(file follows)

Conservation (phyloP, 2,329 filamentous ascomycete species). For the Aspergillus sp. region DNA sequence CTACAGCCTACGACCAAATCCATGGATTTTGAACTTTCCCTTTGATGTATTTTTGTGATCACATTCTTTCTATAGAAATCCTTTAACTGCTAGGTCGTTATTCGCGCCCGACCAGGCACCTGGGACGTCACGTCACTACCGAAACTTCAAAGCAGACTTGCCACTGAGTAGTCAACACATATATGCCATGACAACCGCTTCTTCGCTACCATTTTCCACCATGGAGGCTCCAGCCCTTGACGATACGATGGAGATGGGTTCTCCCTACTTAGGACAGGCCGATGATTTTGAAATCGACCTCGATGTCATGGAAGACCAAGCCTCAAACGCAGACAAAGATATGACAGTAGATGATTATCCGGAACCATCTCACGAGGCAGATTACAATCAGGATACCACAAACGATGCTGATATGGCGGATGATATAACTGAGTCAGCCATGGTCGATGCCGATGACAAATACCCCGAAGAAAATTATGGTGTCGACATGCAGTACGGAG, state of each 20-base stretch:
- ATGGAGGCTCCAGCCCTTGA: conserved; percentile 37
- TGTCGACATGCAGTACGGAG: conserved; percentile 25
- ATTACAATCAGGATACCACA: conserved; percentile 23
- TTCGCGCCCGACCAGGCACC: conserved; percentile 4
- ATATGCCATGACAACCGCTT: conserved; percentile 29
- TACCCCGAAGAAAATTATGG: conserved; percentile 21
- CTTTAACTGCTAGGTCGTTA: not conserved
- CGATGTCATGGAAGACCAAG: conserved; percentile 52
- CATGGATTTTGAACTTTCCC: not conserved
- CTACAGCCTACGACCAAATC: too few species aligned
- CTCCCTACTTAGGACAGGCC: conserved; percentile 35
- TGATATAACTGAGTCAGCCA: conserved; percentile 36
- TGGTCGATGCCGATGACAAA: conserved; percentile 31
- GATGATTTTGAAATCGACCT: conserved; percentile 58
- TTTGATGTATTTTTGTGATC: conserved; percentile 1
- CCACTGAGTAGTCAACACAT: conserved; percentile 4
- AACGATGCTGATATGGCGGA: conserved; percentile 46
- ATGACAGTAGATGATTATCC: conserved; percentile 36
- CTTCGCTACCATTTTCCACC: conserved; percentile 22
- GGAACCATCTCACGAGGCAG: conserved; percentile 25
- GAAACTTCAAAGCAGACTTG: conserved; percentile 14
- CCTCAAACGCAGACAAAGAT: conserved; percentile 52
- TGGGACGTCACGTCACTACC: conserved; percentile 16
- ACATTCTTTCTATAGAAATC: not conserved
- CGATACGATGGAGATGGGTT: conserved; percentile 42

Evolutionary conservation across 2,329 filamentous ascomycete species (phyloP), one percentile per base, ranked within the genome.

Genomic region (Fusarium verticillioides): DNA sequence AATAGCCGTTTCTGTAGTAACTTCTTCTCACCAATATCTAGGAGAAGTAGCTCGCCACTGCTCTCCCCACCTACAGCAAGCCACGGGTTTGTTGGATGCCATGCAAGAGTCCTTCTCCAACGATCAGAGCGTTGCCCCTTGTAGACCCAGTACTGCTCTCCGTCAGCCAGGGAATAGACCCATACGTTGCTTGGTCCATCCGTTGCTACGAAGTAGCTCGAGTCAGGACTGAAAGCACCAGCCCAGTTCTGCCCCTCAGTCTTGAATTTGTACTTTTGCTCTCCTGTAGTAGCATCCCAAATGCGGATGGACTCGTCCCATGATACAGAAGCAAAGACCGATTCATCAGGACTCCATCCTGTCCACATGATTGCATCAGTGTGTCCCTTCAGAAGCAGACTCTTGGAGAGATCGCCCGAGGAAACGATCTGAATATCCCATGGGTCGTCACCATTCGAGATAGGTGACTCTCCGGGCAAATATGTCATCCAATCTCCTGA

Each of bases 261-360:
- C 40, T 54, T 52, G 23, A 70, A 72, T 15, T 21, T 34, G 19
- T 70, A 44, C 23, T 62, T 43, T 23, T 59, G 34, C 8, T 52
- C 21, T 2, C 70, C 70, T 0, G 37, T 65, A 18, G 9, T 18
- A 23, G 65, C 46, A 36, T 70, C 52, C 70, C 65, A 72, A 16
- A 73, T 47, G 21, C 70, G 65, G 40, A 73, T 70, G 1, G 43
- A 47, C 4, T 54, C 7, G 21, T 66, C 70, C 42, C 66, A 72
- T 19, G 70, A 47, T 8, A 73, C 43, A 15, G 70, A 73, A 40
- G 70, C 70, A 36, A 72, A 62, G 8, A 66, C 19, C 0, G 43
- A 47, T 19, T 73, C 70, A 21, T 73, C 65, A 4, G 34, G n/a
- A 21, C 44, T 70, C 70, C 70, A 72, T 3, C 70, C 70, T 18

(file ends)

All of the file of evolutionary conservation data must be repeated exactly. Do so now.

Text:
Conservation (phyloP, 2,329 filamentous ascomycete species). For the Aspergillus sp. region DNA sequence CTACAGCCTACGACCAAATCCATGGATTTTGAACTTTCCCTTTGATGTATTTTTGTGATCACATTCTTTCTATAGAAATCCTTTAACTGCTAGGTCGTTATTCGCGCCCGACCAGGCACCTGGGACGTCACGTCACTACCGAAACTTCAAAGCAGACTTGCCACTGAGTAGTCAACACATATATGCCATGACAACCGCTTCTTCGCTACCATTTTCCACCATGGAGGCTCCAGCCCTTGACGATACGATGGAGATGGGTTCTCCCTACTTAGGACAGGCCGATGATTTTGAAATCGACCTCGATGTCATGGAAGACCAAGCCTCAAACGCAGACAAAGATATGACAGTAGATGATTATCCGGAACCATCTCACGAGGCAGATTACAATCAGGATACCACAAACGATGCTGATATGGCGGATGATATAACTGAGTCAGCCATGGTCGATGCCGATGACAAATACCCCGAAGAAAATTATGGTGTCGACATGCAGTACGGAG, state of each 20-base stretch:
- ATGGAGGCTCCAGCCCTTGA: conserved; percentile 37
- TGTCGACATGCAGTACGGAG: conserved; percentile 25
- ATTACAATCAGGATACCACA: conserved; percentile 23
- TTCGCGCCCGACCAGGCACC: conserved; percentile 4
- ATATGCCATGACAACCGCTT: conserved; percentile 29
- TACCCCGAAGAAAATTATGG: conserved; percentile 21
- CTTTAACTGCTAGGTCGTTA: not conserved
- CGATGTCATGGAAGACCAAG: conserved; percentile 52
- CATGGATTTTGAACTTTCCC: not conserved
- CTACAGCCTACGACCAAATC: too few species aligned
- CTCCCTACTTAGGACAGGCC: conserved; percentile 35
- TGATATAACTGAGTCAGCCA: conserved; percentile 36
- TGGTCGATGCCGATGACAAA: conserved; percentile 31
- GATGATTTTGAAATCGACCT: conserved; percentile 58
- TTTGATGTATTTTTGTGATC: conserved; percentile 1
- CCACTGAGTAGTCAACACAT: conserved; percentile 4
- AACGATGCTGATATGGCGGA: conserved; percentile 46
- ATGACAGTAGATGATTATCC: conserved; percentile 36
- CTTCGCTACCATTTTCCACC: conserved; percentile 22
- GGAACCATCTCACGAGGCAG: conserved; percentile 25
- GAAACTTCAAAGCAGACTTG: conserved; percentile 14
- CCTCAAACGCAGACAAAGAT: conserved; percentile 52
- TGGGACGTCACGTCACTACC: conserved; percentile 16
- ACATTCTTTCTATAGAAATC: not conserved
- CGATACGATGGAGATGGGTT: conserved; percentile 42

Evolutionary conservation across 2,329 filamentous ascomycete species (phyloP), one percentile per base, ranked within the genome.

Genomic region (Fusarium verticillioides): DNA sequence AATAGCCGTTTCTGTAGTAACTTCTTCTCACCAATATCTAGGAGAAGTAGCTCGCCACTGCTCTCCCCACCTACAGCAAGCCACGGGTTTGTTGGATGCCATGCAAGAGTCCTTCTCCAACGATCAGAGCGTTGCCCCTTGTAGACCCAGTACTGCTCTCCGTCAGCCAGGGAATAGACCCATACGTTGCTTGGTCCATCCGTTGCTACGAAGTAGCTCGAGTCAGGACTGAAAGCACCAGCCCAGTTCTGCCCCTCAGTCTTGAATTTGTACTTTTGCTCTCCTGTAGTAGCATCCCAAATGCGGATGGACTCGTCCCATGATACAGAAGCAAAGACCGATTCATCAGGACTCCATCCTGTCCACATGATTGCATCAGTGTGTCCCTTCAGAAGCAGACTCTTGGAGAGATCGCCCGAGGAAACGATCTGAATATCCCATGGGTCGTCACCATTCGAGATAGGTGACTCTCCGGGCAAATATGTCATCCAATCTCCTGA

Each of bases 261-360:
- C 40, T 54, T 52, G 23, A 70, A 72, T 15, T 21, T 34, G 19
- T 70, A 44, C 23, T 62, T 43, T 23, T 59, G 34, C 8, T 52
- C 21, T 2, C 70, C 70, T 0, G 37, T 65, A 18, G 9, T 18
- A 23, G 65, C 46, A 36, T 70, C 52, C 70, C 65, A 72, A 16
- A 73, T 47, G 21, C 70, G 65, G 40, A 73, T 70, G 1, G 43
- A 47, C 4, T 54, C 7, G 21, T 66, C 70, C 42, C 66, A 72
- T 19, G 70, A 47, T 8, A 73, C 43, A 15, G 70, A 73, A 40
- G 70, C 70, A 36, A 72, A 62, G 8, A 66, C 19, C 0, G 43
- A 47, T 19, T 73, C 70, A 21, T 73, C 65, A 4, G 34, G n/a
- A 21, C 44, T 70, C 70, C 70, A 72, T 3, C 70, C 70, T 18